By Kevin Thompson, MLM Attorney, Thompson Burton
This article is a modified version of the original publication from September 12, 2019
Back in a prior life when I was competing in the decathlon for the University of Tennessee, one of my favorite events was the 110-meter-high hurdles. The race is probably the most intense event out of the 10, requiring massive amounts of preparation, energy, and focus. It’s also a race where things can fall apart QUICK. The most important hurdle in the race is the FIRST one. If the runner fails to generate enough momentum over the first one, there’s not much of a chance to recover during the race.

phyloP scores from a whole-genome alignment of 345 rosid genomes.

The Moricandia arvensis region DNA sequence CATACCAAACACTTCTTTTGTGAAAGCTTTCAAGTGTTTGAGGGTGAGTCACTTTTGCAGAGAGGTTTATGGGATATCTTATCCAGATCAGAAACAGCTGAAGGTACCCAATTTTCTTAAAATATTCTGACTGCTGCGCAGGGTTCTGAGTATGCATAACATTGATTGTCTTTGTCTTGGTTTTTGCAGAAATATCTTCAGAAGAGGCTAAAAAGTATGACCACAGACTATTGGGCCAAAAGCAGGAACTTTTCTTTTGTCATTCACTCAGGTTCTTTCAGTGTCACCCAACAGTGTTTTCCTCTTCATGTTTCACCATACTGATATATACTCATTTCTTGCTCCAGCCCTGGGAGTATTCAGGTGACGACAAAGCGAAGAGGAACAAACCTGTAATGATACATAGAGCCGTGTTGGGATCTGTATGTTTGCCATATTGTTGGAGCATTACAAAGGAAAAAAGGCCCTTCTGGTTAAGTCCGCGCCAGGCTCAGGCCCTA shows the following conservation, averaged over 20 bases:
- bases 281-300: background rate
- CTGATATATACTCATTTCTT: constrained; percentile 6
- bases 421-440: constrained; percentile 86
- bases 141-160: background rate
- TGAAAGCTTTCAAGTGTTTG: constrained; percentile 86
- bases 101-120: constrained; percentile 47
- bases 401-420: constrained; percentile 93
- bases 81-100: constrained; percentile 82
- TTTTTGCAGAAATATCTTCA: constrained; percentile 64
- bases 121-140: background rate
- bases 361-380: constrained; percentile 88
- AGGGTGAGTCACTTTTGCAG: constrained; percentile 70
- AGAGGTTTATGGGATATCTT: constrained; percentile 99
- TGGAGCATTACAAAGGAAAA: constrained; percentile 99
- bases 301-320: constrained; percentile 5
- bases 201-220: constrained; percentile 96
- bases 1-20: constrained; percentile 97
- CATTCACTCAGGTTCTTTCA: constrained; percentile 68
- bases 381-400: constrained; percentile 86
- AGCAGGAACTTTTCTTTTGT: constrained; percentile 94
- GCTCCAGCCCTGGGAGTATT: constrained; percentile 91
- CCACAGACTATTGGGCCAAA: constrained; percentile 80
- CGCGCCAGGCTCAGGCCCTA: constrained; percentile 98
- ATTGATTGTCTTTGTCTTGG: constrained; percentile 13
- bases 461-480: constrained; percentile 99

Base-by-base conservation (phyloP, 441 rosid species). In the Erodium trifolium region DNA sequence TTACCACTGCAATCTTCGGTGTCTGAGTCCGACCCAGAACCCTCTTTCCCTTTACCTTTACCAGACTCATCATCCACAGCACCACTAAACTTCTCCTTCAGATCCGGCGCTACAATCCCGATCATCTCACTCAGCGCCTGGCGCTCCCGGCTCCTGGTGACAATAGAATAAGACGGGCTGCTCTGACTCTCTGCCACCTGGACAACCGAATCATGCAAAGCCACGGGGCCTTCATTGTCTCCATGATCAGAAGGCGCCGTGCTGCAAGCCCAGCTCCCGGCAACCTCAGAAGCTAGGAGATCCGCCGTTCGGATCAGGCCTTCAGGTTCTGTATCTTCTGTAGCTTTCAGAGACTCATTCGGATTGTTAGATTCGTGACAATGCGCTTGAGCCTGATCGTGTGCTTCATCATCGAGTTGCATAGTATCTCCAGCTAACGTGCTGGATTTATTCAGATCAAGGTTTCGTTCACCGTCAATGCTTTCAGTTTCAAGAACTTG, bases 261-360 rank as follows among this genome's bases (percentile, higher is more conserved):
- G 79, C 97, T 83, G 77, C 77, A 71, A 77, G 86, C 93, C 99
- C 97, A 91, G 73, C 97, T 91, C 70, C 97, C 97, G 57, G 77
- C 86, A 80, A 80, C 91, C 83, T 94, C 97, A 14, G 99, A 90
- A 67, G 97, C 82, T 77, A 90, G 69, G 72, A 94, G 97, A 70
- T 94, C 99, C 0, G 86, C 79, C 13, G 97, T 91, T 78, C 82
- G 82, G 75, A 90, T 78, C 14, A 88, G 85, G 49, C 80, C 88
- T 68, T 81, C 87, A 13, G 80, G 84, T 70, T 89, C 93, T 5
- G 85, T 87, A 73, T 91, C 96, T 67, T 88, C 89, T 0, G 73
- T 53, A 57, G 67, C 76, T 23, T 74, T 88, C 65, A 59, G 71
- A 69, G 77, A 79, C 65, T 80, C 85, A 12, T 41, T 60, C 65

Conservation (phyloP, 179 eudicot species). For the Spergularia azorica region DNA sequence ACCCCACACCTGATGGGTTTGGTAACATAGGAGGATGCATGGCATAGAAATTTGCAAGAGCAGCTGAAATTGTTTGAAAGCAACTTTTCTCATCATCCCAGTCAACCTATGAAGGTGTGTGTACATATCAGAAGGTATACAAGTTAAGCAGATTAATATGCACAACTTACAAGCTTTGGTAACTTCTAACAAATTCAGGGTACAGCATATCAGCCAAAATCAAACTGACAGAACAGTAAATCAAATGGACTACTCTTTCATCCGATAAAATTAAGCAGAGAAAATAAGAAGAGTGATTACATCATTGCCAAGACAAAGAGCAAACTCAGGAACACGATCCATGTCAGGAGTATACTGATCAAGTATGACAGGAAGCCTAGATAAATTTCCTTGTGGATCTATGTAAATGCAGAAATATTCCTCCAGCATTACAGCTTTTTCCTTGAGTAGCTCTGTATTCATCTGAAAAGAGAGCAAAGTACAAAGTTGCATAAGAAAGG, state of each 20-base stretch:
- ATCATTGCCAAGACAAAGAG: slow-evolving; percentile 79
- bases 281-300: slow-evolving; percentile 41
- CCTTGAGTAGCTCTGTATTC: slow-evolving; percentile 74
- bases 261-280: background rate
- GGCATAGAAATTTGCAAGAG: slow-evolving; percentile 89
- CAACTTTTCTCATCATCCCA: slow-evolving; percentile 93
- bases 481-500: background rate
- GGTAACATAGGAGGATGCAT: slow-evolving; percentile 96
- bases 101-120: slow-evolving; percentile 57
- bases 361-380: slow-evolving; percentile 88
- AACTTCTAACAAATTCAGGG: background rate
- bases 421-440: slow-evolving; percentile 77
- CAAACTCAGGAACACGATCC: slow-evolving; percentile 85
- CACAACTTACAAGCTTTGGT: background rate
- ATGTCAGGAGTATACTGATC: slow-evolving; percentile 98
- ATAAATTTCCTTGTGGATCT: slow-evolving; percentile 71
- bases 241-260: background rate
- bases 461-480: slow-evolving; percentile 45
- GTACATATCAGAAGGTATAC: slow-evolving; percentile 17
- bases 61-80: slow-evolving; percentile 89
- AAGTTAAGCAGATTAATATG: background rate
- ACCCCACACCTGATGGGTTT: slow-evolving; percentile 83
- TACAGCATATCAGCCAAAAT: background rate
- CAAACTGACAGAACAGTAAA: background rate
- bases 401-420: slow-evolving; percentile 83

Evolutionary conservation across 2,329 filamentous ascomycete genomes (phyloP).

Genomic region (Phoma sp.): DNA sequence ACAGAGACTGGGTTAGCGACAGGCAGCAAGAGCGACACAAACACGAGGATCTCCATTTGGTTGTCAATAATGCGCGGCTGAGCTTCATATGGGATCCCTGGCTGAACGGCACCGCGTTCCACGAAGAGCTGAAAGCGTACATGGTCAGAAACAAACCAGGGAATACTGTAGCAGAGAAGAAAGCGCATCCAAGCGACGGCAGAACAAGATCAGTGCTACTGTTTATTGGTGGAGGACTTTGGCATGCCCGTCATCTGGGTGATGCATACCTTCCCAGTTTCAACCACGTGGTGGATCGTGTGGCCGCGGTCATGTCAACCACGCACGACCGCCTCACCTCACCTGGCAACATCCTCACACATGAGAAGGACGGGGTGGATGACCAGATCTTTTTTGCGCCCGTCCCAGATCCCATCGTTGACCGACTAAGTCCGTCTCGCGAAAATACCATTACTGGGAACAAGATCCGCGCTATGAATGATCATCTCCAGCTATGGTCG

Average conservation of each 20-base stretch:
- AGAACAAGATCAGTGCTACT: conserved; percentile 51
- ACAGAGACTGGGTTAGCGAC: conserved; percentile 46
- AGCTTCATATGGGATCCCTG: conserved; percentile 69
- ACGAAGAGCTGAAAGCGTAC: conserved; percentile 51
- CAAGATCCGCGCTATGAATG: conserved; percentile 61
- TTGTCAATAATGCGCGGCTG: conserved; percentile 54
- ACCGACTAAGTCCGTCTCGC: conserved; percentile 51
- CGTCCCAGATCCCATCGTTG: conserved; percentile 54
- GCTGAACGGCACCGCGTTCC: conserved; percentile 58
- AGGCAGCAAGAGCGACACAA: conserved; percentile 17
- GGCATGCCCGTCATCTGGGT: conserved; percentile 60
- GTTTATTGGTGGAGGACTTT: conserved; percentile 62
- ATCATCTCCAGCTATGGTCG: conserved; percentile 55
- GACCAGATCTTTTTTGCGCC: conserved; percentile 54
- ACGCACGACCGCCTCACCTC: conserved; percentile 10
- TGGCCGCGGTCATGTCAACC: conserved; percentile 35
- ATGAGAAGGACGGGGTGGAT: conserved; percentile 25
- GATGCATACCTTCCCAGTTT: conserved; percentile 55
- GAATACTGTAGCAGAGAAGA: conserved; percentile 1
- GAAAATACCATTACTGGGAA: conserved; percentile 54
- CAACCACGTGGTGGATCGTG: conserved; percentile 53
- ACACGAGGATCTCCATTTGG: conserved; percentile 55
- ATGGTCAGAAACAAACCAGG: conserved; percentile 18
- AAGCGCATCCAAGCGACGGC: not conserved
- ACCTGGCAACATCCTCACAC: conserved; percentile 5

I think the hurdles race is analogous to a lot of things in life, concepts I’m constantly trying to remind myself while teaching my kids. Those early efforts require massive energy. Once the work is invested and you “stick the first hurdle,” the momentum can carry you. Blow the start and the remaining obstacles are harder to handle.
The same concept applies for startup entrepreneurs in the network marketing / direct sales industry. I frequently see entrepreneurs make the mistake of being lazy with the early details, hoping that AFTER they launch, they’ll be able to adjust on the fly.
Based on experience after working with close to 1,000 different companies with most of them being startups, I’ve written what I believe to be the basic building blocks for a STRONG START. And in the spirit of the 110m hurdles, I’ve listed 10 building blocks. When founders ignore 1 or 2 of these important building blocks, things can snowball quickly, making recovery nearly impossible.